I think the 'monument'--as tacky and base as it is--is freedom of expression.

I think that anytime you attempt to force something that needs to be organic you can have an epic failure.

January 30, 2009 | Unregistered CommenterTurnbaby

I hate that we invaded Iraq. I hate that too many of our men and women have died in a war that we shouldn't have started.

I also hate the Saddam exterminated hundreds of thousands of Kurds. I hate that Saddam's oldest son Uday raped his way through Baghdad and that his second son Qusay ordered the bombings of Kurdish and Shi'ite settlements.

And finally, I hate that many Iraqis hate us, even though we got rid of those nuts and helped them form a democracy. At the expense of their young fighters, too. And that they hate me without even knowing me.

But I love. Love. Love. That the reporter was able to throw his shoe and live to tell the tale. And I love that the people of Tikrit, using their democratic-given right to freedom of speech and expression, could build this monument as a spit-in-the-eye to the Americans and that they were not punished for it.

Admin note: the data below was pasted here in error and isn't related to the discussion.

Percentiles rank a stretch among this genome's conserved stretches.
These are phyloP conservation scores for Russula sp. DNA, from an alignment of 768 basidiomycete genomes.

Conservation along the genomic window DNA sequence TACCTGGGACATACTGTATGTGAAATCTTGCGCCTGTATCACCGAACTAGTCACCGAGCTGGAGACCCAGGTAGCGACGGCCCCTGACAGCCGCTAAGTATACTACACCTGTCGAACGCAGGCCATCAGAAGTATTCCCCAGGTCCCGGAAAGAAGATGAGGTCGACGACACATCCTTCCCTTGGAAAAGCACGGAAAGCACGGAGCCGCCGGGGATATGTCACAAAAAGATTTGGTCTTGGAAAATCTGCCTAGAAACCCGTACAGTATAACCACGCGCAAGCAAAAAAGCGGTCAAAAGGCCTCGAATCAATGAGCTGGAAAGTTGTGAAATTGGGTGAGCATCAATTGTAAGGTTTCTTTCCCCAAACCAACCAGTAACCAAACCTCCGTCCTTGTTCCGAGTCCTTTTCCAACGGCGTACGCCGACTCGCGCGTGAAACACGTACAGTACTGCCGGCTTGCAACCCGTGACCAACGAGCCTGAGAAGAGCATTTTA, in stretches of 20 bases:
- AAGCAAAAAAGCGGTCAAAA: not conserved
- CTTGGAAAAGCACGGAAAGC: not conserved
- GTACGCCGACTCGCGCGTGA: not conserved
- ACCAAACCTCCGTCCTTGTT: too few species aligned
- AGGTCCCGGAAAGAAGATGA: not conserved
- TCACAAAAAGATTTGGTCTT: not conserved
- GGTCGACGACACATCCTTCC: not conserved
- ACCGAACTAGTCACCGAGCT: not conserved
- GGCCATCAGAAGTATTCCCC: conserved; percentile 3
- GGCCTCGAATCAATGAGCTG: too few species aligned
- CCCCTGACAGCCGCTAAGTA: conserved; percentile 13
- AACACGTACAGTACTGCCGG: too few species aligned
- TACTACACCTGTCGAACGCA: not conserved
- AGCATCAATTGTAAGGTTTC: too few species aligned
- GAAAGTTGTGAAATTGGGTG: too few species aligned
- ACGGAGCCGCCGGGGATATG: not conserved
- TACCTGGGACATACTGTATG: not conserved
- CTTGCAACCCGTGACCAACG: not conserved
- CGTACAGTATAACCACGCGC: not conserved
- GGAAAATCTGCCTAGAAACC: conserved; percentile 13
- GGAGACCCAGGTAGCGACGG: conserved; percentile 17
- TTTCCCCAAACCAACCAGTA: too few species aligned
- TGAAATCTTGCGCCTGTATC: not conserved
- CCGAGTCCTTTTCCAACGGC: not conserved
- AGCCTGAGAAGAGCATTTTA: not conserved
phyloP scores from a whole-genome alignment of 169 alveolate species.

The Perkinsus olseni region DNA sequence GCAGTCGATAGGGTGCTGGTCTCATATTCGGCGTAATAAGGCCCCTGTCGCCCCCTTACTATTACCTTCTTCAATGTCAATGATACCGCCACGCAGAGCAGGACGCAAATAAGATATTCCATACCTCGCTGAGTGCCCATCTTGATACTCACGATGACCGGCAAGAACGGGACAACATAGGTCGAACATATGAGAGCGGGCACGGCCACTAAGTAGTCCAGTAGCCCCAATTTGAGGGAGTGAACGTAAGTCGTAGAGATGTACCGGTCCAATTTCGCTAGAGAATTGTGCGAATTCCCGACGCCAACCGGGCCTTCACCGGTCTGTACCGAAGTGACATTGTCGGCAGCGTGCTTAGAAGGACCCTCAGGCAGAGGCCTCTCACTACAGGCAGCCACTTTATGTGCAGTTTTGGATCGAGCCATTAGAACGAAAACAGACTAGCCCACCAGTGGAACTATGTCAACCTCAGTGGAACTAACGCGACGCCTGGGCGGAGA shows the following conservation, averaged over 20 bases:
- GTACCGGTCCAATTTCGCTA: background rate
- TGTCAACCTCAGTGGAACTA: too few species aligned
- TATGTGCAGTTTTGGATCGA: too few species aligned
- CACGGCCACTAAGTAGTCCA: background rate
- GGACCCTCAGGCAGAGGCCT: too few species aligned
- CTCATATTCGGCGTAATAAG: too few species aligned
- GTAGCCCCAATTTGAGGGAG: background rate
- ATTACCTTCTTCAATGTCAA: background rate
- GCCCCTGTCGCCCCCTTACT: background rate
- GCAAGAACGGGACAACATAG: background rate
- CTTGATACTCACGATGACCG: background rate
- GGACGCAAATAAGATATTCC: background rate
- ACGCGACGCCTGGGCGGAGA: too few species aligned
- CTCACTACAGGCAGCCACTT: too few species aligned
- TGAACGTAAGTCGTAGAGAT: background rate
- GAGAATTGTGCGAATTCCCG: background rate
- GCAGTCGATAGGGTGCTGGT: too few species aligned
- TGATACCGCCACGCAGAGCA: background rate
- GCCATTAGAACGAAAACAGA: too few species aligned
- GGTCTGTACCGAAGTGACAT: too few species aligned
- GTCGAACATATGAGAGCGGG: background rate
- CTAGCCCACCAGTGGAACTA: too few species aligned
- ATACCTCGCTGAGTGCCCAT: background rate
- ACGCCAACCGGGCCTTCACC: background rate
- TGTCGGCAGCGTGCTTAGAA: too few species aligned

January 30, 2009 | Unregistered CommenterCoal Miner's Granddaughter

What I meant was that my Mom doesn't get why so many people think it's ok to be so disrespectful towards him since the majority elected him twice.

And you are not old! You don't remind me of my mom, I just thought of you because it was a political conversation is all.

January 30, 2009 | Unregistered CommenterSarah